Coenzyme Q10 Reduces Cholesterol

15 May 2015  |  Editor

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Several studies have looked at coenzyme Q10 supplementation found significant benefits with various aspects of health and disease. The majority of these have singled out ubiquinol, the most active form of CoQ10, as the one to take in supplement form.

A recent German study took 53 healthy men with an average age of 30 and gave them daily ubiquinol supplements for 2 weeks. As their blood plasma levels of CoQ10 increased, their LDL cholesterol levels were reduced by 12.7%, a reduction that is “comparable to the described effects of plant sterols” say the researchers, who attribute this to CoQ10’s effect on gene expression.5 It was noted that the more common form of CoQ10 supplementation, ubiquinone, did not have the same beneficial effect.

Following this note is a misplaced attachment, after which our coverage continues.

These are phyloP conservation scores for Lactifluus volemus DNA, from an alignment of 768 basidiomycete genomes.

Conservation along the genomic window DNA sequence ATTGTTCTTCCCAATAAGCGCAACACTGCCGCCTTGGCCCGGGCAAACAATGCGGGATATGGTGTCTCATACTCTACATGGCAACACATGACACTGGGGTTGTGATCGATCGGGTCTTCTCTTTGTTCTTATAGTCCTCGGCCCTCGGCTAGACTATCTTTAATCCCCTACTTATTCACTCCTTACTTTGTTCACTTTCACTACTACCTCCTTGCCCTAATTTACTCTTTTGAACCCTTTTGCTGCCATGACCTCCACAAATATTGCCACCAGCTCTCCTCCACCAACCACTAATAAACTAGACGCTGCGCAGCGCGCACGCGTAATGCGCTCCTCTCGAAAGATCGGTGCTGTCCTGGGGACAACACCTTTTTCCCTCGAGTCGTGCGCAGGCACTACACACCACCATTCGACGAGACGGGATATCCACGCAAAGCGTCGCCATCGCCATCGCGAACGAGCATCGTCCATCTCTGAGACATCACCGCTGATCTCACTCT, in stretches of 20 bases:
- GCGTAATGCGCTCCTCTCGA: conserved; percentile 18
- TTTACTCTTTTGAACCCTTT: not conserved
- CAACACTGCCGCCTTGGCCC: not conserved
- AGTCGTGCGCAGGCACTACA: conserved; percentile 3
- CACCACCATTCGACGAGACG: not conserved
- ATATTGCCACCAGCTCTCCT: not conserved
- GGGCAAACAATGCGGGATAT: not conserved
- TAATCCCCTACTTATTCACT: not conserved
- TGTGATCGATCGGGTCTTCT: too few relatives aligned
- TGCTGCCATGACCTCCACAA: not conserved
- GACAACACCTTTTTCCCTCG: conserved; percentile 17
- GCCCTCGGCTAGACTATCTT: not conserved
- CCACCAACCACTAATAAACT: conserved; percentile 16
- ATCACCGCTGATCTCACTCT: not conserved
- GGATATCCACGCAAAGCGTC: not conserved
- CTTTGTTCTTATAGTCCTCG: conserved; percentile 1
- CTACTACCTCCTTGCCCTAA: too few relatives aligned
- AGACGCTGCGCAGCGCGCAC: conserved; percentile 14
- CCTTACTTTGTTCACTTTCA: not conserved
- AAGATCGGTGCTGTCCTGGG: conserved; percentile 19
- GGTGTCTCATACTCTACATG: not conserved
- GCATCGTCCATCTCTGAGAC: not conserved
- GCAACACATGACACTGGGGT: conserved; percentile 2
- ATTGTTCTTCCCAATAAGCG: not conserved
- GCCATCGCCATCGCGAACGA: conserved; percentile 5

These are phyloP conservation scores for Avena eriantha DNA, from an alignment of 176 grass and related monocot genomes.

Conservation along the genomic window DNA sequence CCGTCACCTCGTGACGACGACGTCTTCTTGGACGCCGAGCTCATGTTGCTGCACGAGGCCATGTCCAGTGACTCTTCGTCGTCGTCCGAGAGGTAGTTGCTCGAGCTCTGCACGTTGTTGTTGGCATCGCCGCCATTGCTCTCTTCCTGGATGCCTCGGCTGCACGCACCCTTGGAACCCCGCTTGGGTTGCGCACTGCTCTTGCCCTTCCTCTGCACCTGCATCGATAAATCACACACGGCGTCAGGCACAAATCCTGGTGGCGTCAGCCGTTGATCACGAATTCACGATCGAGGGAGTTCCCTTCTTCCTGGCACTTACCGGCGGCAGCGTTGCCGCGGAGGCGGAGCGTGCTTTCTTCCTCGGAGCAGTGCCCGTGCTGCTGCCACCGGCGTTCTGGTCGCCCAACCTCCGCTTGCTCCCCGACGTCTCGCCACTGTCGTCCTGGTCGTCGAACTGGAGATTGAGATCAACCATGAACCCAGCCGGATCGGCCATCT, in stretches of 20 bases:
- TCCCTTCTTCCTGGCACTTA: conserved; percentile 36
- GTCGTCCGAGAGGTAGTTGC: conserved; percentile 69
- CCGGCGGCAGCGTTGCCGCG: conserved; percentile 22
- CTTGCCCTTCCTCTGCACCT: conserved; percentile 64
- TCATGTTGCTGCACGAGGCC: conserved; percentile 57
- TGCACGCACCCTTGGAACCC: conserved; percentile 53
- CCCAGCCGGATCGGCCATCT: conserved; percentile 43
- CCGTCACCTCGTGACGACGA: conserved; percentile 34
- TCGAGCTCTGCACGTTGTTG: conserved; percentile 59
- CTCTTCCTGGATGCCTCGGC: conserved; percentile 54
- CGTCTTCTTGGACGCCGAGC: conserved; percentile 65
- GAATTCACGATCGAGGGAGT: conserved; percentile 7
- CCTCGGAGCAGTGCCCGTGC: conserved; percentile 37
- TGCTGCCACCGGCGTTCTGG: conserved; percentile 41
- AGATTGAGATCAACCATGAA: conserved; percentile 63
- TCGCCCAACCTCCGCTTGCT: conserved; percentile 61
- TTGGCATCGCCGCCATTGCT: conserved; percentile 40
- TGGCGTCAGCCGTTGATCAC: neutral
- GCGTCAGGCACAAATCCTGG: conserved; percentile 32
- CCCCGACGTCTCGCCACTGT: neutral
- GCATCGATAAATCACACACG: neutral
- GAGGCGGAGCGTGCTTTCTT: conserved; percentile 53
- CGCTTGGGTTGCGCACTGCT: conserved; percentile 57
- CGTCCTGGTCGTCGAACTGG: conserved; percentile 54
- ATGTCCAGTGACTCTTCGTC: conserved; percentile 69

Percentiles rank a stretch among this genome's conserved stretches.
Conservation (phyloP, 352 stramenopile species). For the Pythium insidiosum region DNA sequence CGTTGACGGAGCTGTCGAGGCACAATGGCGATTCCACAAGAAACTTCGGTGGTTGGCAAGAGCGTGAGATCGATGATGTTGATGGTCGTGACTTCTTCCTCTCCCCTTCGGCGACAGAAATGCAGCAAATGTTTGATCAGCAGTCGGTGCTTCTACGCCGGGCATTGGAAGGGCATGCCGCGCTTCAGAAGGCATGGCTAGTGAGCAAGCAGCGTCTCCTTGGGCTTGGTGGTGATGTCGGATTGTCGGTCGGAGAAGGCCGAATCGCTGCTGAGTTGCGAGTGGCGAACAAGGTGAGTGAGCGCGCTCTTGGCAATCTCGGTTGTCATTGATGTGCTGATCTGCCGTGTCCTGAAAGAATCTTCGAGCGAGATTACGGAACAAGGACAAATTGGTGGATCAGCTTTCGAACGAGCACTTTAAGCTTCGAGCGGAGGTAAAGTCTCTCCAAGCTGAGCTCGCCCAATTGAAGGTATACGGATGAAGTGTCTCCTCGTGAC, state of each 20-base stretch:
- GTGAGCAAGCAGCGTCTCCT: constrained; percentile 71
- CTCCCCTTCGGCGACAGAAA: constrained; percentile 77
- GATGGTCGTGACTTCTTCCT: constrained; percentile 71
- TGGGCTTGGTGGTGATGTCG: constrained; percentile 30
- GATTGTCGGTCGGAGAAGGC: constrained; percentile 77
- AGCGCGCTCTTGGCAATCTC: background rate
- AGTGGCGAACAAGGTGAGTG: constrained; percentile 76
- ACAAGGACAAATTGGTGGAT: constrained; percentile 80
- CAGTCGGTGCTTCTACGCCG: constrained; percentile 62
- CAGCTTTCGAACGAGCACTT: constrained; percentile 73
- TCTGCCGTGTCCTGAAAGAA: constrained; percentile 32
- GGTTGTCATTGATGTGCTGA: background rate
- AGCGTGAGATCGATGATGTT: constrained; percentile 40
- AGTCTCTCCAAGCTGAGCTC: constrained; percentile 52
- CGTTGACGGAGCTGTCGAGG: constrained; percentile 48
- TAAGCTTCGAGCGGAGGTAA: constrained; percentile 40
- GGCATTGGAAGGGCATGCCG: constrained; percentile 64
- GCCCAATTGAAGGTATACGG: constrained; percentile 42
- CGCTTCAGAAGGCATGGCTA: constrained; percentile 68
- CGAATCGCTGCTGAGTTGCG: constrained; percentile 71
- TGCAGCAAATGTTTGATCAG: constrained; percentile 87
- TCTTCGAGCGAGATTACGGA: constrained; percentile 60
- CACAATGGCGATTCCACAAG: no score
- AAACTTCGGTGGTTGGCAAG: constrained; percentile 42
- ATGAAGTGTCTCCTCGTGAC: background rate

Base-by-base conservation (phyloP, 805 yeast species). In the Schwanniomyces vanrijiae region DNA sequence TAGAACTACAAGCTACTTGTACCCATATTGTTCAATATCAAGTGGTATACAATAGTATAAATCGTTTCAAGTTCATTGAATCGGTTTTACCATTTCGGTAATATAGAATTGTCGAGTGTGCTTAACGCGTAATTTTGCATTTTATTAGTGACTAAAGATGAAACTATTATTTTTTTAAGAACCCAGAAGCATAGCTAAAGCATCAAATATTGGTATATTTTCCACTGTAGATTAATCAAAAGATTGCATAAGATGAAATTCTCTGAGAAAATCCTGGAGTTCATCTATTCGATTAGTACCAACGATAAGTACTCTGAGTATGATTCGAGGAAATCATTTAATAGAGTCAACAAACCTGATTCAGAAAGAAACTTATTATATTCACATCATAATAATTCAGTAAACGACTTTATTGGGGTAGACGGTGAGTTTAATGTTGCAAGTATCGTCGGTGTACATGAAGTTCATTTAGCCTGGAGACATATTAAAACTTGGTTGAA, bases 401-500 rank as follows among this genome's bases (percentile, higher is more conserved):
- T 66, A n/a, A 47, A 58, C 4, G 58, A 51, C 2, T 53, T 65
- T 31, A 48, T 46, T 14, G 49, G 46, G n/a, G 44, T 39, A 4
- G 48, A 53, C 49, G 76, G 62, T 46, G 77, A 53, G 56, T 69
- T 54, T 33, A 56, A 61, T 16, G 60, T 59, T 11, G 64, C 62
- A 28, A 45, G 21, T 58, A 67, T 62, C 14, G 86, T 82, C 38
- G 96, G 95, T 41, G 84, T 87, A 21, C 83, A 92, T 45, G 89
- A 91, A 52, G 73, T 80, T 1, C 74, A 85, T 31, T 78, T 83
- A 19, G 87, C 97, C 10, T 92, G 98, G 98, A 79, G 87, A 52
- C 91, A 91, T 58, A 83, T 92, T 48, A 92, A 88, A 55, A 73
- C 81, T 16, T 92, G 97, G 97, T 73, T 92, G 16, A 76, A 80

People with high cholesterol are frequently prescribed statins, such as Simvastatin, Atorvastatin or Pravastatin. Research shows that statins significantly reduce plasma levels of both ubiquinone and ubiquinol, and so may negatively affect energy production, genetic expression and protection from damage in our blood vessels, as well as ubiquinol’s own cholesterol lowering activity. It is ironic that ubiquinol has been shown to lower cholesterol, and yet cholesterol medication will lower ubiquinol.

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